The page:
With permission I would like to make a statement on the political situation in Northern Ireland.
Over recent days I have been involved in a series of discussions with the Prime Minister, the five largest Northern Ireland parties, and the Irish Government.
And on Thursday we announced a fresh round of intensive cross party talks.
Those talks will begin at Stormont this evening.
They will be conducted in accordance with the established three stranded approach.
The Government’s objectives are clear.
We are committed to working with Northern Ireland’s political leaders to ensure that we have a fully functioning Assembly able to deliver for the whole community.
A Northern Ireland where a stronger economy brings greater prosperity for all.
And a Northern Ireland that is no longer defined by its divided past but by its shared future. But to achieve this we need urgently to tackle the two main sources of current political instability.
These are, firstly, the issues arising from continued paramilitary activity and, secondly, the implementation of the Stormont House Agreement.
Turning to the first of these.
On 12 August a prominent republican, Kevin McGuigan, was brutally murdered in the Short Strand area of East Belfast.
This followed the gunning down of another senior republican, Gerard Davison, in the Markets area of Belfast in May.
Whilst it is not yet possible to know with certainty who was responsible for these murders, on 22 August the Chief Constable set out the PSNI’s assessment of the McGuigan case.
This was the Chief Constable’s estimate at that date but we should recognise that we don’t yet know where the investigation will ultimately lead.
He confirmed that the police were following a line of enquiry that indicated that members of the Provisional IRA were involved in the crime.
He said the PSNI did not at that stage have information to indicate that this involvement was sanctioned or directed at a senior or organisational level in the Provisional IRA.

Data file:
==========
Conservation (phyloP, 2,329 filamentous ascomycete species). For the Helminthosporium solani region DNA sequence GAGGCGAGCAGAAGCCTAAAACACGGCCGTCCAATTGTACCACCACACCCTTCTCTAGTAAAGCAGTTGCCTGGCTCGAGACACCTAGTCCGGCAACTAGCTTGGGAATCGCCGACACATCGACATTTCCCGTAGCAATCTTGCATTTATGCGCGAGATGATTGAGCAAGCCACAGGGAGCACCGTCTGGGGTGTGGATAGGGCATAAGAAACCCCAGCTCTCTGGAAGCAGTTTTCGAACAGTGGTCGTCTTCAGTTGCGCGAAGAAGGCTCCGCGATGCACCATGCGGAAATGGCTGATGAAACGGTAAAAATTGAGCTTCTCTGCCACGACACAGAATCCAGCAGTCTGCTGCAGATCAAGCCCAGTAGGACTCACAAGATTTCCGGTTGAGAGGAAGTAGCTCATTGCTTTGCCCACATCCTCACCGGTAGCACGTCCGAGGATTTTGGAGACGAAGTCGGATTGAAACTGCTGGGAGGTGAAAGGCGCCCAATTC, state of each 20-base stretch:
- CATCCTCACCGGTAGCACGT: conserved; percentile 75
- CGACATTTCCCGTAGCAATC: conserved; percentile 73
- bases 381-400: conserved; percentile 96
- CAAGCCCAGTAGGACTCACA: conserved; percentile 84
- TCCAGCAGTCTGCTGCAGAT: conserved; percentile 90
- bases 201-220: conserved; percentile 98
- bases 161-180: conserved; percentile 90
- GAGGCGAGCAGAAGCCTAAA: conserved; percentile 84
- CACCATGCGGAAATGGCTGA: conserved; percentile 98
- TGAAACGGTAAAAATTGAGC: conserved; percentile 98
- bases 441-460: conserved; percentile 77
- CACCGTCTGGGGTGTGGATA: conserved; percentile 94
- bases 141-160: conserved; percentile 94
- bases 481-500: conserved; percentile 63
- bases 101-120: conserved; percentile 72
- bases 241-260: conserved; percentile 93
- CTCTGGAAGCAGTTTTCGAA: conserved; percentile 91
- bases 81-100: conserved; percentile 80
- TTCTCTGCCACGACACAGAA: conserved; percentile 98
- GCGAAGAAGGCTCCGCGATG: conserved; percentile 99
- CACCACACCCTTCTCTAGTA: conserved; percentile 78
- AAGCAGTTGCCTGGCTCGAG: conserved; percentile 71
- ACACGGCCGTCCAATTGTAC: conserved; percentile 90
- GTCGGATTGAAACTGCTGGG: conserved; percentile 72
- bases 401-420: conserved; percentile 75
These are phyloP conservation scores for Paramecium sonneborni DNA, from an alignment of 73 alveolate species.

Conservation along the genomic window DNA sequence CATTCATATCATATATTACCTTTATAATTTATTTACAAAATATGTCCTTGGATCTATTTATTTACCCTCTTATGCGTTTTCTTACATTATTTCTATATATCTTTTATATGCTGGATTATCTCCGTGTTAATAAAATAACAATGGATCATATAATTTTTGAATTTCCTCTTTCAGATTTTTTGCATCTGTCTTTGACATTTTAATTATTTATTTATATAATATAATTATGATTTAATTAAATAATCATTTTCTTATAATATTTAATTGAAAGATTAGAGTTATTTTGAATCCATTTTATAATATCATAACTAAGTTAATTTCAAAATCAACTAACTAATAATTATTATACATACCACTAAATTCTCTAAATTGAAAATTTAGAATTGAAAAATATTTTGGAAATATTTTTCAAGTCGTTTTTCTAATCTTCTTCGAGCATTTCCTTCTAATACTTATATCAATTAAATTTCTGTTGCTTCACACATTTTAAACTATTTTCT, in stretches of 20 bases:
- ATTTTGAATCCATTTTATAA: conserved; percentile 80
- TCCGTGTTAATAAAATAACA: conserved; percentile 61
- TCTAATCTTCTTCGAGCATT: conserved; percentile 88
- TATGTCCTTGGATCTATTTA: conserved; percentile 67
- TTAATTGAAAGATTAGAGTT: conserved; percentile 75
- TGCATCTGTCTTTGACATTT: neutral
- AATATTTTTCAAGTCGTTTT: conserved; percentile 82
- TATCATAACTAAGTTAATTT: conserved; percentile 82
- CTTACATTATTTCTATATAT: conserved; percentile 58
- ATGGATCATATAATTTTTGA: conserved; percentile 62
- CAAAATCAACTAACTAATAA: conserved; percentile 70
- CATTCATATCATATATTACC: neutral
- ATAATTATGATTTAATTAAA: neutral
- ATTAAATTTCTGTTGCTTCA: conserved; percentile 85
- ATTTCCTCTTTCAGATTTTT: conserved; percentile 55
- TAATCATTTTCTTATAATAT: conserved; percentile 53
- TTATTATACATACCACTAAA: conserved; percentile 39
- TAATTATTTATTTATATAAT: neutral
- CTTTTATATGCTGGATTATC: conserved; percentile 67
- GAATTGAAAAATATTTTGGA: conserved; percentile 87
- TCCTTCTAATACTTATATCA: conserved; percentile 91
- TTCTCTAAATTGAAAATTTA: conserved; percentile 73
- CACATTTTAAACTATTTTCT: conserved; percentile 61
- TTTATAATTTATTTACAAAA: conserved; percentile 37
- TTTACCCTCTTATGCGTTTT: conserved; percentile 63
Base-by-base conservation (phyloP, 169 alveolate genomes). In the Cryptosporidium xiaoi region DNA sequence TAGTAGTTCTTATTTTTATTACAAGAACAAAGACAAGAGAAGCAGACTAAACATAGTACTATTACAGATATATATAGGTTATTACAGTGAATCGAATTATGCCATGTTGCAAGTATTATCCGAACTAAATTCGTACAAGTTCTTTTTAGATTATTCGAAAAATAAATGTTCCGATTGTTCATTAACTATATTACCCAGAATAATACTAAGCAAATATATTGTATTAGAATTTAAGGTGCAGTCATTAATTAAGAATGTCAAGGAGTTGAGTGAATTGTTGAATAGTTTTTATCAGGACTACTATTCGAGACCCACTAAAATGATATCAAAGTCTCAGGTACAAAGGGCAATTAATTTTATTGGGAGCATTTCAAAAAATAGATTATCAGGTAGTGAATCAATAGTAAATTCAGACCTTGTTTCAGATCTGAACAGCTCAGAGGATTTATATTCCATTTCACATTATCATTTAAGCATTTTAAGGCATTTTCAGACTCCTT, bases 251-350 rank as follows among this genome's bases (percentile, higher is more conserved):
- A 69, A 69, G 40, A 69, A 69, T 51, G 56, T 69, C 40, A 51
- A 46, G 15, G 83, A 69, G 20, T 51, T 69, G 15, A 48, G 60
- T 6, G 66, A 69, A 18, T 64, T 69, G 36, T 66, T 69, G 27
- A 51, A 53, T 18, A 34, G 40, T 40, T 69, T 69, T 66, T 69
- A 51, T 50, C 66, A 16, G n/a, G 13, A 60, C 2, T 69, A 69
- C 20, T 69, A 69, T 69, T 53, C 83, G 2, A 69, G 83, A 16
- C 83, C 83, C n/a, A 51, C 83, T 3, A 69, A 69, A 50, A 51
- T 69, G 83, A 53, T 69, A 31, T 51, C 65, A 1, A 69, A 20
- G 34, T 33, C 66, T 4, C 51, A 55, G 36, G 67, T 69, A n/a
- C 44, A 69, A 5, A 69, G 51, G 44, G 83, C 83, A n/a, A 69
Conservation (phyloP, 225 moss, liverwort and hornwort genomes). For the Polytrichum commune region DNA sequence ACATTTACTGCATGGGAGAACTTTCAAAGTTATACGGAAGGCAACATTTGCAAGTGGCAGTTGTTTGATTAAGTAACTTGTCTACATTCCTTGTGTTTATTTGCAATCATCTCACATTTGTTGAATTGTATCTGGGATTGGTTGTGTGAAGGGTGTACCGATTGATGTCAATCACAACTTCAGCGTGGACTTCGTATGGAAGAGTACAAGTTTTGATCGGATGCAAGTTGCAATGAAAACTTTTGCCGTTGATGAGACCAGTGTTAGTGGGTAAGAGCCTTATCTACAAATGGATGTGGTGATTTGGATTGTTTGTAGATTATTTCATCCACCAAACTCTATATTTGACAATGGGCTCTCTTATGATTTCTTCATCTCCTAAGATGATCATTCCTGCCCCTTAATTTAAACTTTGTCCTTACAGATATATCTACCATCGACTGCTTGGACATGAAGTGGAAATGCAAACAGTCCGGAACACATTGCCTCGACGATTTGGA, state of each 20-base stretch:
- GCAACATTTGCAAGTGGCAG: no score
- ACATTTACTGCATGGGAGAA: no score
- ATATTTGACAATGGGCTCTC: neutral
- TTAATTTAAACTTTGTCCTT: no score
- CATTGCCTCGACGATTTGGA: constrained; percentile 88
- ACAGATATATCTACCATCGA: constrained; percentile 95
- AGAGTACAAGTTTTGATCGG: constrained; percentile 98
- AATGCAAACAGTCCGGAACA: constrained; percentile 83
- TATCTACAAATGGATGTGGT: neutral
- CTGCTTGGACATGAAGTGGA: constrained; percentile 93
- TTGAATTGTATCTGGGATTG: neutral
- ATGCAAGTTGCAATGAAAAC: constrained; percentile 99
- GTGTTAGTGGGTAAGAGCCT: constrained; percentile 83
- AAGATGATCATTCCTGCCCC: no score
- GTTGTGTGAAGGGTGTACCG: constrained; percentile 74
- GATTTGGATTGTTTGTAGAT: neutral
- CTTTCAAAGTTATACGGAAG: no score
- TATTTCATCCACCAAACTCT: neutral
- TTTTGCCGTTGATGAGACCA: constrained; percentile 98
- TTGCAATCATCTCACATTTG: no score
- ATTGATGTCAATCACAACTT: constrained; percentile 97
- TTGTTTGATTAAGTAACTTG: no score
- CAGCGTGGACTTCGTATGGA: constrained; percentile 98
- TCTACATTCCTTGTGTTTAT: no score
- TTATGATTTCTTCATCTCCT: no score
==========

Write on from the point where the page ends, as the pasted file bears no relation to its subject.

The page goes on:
On the status of the Provisional IRA, the Chief Constable’s assessment was that some PIRA organisational structures still exist but for a radically different purpose than before.
His view was that the organisation was committed to a political path and was no longer engaged in terrorism although some current and former PIRA members continued to engage in criminal activities for personal gain and for personal agendas.
I do not intend to comment further on what is a live police investigation.
The PSNI must be allowed to pursue their lines of inquiry wherever the evidence leads.
The police assessment I have outlined may change over time.
But I do want to make this clear.
There was never a justification for politically motivated violence in Northern Ireland from whichever side of the community it came.
During the Troubles, paramilitary organisations inflicted huge suffering on thousands of ordinary people.
These organisations should never have existed in the first place, they should not exist today and they should disband.
For our part the Government believes fundamentally in the rule of law.
We will not compromise it.
We stand fully behind the Mitchell Principles of democracy and non-violence.
Only parties committed to exclusively democratic and peaceful means can or should be eligible to participate in Northern Ireland’s political institutions.
I believe that all the parties in the Northern Ireland Executive are committed to those principles.